Wednesday, May 02, 2012

What it's like to be a chess prodigy

What it's like to be a chess prodigy
By Byron Kerman

When Ray Robson was 3 years old, he learned how to play chess. When he was 6, he entered his first tournament. And when he was 14, he became the youngest American ever to earn the title of grandmaster. The prodigy is now age 17, ranked eighth in the nation, and headed to St. Louis to compete in this month’s U.S. Chess Championship, May 7 through 21 at the Chess Club and Scholastic Center of Saint Louis. He’ll be returning this fall to enroll in Webster University’s new Susan Polgar Institute for Chess Excellence.

• I’ve been playing against people older than me for so long, I’ve just gotten used to it. At first, I played against kids my own age, and later, I played against adults. [The latter] was intimidating at first, but pretty quickly, it became completely normal.

• All my opponents know it doesn’t matter how old you are, just how good of a chess player you are.

• One way I prepare for tournaments is I look up my opponents' games that they've played before at online databases and see what they played before in different games, and prepare against different lines [of attack and defense]. Also I'll do some general prep for myself—I'll probably do some chess problems, which are positions where you have to to find the best move.

• Seeing a number of moves into the future is important. When I was young, I did a lot of tactics—those are calculating sequences that lead to one side winning a piece, gaining some other kind of advantage, or checkmating the opponent. I got better at tactics and at calculating, and now I can play blindfolded chess, just for fun, and see the whole game in my head.

• There are so many things that you can learn and use to improve in chess books, and everybody learns them, so one of the things that separates people is their natural creativity and finding new ideas over the board.

• I'm kind of an aggressive player. Some are more attacking, and some are more "positional," quieter. Some players are good at both.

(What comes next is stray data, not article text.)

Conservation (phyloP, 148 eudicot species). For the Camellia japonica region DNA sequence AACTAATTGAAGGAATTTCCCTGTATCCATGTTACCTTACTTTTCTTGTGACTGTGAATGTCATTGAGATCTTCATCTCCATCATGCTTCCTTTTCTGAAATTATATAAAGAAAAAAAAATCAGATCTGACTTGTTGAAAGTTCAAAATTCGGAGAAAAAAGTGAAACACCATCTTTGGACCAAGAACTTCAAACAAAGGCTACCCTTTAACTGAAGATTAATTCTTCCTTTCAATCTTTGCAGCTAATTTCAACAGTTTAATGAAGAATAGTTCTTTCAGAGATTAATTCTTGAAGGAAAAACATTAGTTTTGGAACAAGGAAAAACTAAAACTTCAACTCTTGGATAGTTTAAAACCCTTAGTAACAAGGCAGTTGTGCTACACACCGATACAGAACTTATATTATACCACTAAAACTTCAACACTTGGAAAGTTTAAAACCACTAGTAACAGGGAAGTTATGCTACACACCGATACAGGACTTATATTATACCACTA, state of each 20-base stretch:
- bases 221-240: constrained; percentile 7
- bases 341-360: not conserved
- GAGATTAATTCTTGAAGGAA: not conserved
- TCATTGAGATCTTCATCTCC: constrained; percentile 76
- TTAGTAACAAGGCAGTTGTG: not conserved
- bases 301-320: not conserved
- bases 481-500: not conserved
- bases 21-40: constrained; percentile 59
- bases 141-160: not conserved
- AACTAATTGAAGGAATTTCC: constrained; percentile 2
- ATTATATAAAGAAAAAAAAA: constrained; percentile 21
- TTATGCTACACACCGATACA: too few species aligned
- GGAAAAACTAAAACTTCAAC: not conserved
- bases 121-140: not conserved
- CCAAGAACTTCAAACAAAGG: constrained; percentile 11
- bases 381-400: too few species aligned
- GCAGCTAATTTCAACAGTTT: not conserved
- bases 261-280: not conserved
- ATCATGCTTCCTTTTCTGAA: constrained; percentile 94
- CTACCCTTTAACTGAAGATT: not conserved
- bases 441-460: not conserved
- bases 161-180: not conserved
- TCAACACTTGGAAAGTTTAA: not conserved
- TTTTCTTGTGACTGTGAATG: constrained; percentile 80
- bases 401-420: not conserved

• I would say I'm not always fully concentrating when it's not my turn to make a move. Sometimes I look at other people's games or just rest. But when I'm at my best, I'm concentrating the whole game.

• On average, a normal game is between three and four hours, but I’ve had longer games. Most tournaments have two games a day, and that can definitely take a lot out of you. At the end of long, hard tournaments, I’m pretty tired.

• Sometimes in a tournament I play against my former coaches. Two of my former coaches will be at the U.S. Chess Championships this year. I've played against them before, so I'm kind of used to it. It's always tough. I haven’t done so well against my coaches so far. Maybe they know me better than others.

• I’ve done maybe 10 or 12 exhibition games where I play against 20 to 30 people at the same time. I haven’t lost on any of those boards yet, but I’m the favorite; I’m expected to win those games.

• The biggest reward of my life in chess is getting to play chess, which I really enjoy, and being able to travel so much, too. Once you get to a certain level, you play in strong tournaments outside the U.S., and I've gotten to travel all around the world. The biggest challenge in chess for me has been coming back from 2010, which was a bad year for me. Coming back from disappointment and starting to play well again has been a challenge.

• Beginners need to learn the fundamentals. There are lots of good books that teach you how to improve. Controlling the center, bringing your pieces out, and castling for safety. Tactics are really important for beginning players. At that level, most games are decided by blunders.

• A lot of my friends are chess players, people I've played against. Some people think you have to be enemies with your opponents, but that hasn't been the case with me—there's no one I dislike, so it would be pretty hard for me to be enemies with anyone.

• It’s not like I’m a basketball player, or playing any other sport. But one time in New York, someone did recognize me at a restaurant—it was one of the waiters. He must have been a chess player.


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